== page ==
Thus, our margins may continue to be under pressure and we may experience slow compression in upcoming periods. That is, our average yield on assets may decline in upcoming periods at a slightly higher rate than our average cost of deposits. In this light, no assurances can be given that our net interest income will resume the growth experienced in 2010 and prior years, even if asset growth continues or increases, or that net earnings will continue to grow, if net interest income decreases more than other forms of net income increase.
 
Potential Inflation; Effect on Interest Rates and Margins. Currently, there is considerable discussion, and some disagreement, about the possible or even likely emergence of meaningful inflation across some or all asset classes in the U.S. and world economies. To the extent that such inflation may occur, or in fact already be occurring, it is widely perceived as attributable in large part to the persistent efforts of the Federal Reserve and other central banks, including the European Central Bank, to significantly increase the money supply in the U.S. and western world economies, which started at least in the U.S. at the onset of the crisis in 2008 and continues. The Fed has increased the U.S. money supply by setting and maintaining the Fed funds rate at historically low levels (with consequent downward pressure on all rates), and by purchasing massive amounts of U.S. Treasuries and other debt securities through the Federal Reserve Bank (i.e., quantitative easing), which is intended to have the identical effect of lowering and reinforcing already low interest rates and thereby expanding the supply of credit. Although the Fed discontinued its quantitative easing program on June 30, 2011, and expressed at the time no immediate plans to resume the program, partially out of concern that the preceding rapid growth in the money supply might cause a sudden surge in inflation, the underlying rate of inflation in the U.S., exclusive of the historically volatile categories of fuel and food purchases, remained quite low in the ensuing months of 2011 and the U.S. economy continues to be sluggish. As a result, in the third quarter of 2011, the Fed signaled a renewed interest in spurring the economy through interest rate manipulations, including the introduction of “Operation Twist,” under which the Fed began to reinvest the proceeds from all maturing securities in its substantial U.S. Treasury and mortgage-backed securities portfolios into longer-dated securities, thereby seeking to lower long-term rates (and mortgage rates), as a priority over further reductions in short-term rates. The extent to which this step served to stimulate the economy was unclear as of year-end 2011, but U.S. inflation remained at or below the Fed's target rate of 2%. Consequently, as of the date of this Report, many analysts are of the opinion that the Fed may yet resume quantitative easing, that is, resume a broad-based program of buying U.S. Treasuries and mortgage-backed securities for the Fed's portfolio using newly-created funds, if it deems that step as necessary to reignite the economy, even at the cost of increased inflation. There remains, consequently, some concern that increased inflation may emerge at some future date, leading to a possible increase in prevailing interest rates in the U.S. financial markets.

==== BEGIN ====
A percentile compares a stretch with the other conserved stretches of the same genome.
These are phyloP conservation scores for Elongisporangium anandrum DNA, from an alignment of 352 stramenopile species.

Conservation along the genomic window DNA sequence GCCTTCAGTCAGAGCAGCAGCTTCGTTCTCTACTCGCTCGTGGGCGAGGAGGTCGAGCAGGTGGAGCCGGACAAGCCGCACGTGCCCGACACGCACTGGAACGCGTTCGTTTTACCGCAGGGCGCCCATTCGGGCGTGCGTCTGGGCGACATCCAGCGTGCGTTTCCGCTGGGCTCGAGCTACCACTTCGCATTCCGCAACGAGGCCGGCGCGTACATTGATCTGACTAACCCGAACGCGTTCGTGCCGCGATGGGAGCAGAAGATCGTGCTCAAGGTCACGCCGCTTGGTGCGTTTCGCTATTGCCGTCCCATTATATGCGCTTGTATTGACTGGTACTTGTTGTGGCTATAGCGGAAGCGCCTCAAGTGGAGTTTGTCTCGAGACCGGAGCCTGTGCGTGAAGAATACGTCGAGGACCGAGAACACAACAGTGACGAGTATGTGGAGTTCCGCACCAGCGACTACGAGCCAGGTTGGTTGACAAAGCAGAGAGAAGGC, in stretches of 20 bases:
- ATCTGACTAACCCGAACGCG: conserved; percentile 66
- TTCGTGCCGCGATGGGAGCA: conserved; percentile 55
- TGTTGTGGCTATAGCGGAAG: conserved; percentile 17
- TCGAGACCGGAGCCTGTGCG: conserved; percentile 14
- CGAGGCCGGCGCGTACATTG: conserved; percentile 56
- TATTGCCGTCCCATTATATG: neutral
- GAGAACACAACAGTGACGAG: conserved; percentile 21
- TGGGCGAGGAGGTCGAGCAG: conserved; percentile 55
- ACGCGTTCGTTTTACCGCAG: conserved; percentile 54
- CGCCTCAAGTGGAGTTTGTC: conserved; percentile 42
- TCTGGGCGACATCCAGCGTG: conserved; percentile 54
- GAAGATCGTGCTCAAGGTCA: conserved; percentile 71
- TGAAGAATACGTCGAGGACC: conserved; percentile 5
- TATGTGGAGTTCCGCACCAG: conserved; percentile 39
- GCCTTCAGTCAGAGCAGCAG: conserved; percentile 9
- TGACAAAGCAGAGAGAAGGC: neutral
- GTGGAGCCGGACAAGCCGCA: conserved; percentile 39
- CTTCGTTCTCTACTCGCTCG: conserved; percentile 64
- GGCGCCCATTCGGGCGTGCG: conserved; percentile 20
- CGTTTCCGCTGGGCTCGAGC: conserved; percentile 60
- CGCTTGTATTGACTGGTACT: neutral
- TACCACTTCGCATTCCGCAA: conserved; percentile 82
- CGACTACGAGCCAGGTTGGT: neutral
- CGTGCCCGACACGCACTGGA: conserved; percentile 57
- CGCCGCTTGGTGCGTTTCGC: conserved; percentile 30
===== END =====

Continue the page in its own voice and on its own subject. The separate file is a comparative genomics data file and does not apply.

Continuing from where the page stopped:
At least for the present, management does not anticipate near-term substantial increases in prevailing rates. If modest rate increases should occur, there is some expectation that the impact on our margins, as well as on our net interest income and earnings, may be somewhat negative in the short run but possibly positive in the long run. Given the extraordinary forces currently in play in the financial markets, any speculation on the likely impact of inflation on prevailing interest rates, short- or long-term, or on the net interest margins or the net interest income of banks such as ours, or speculation on the depth or sustainability of inflationary pressures themselves, must be regarded as h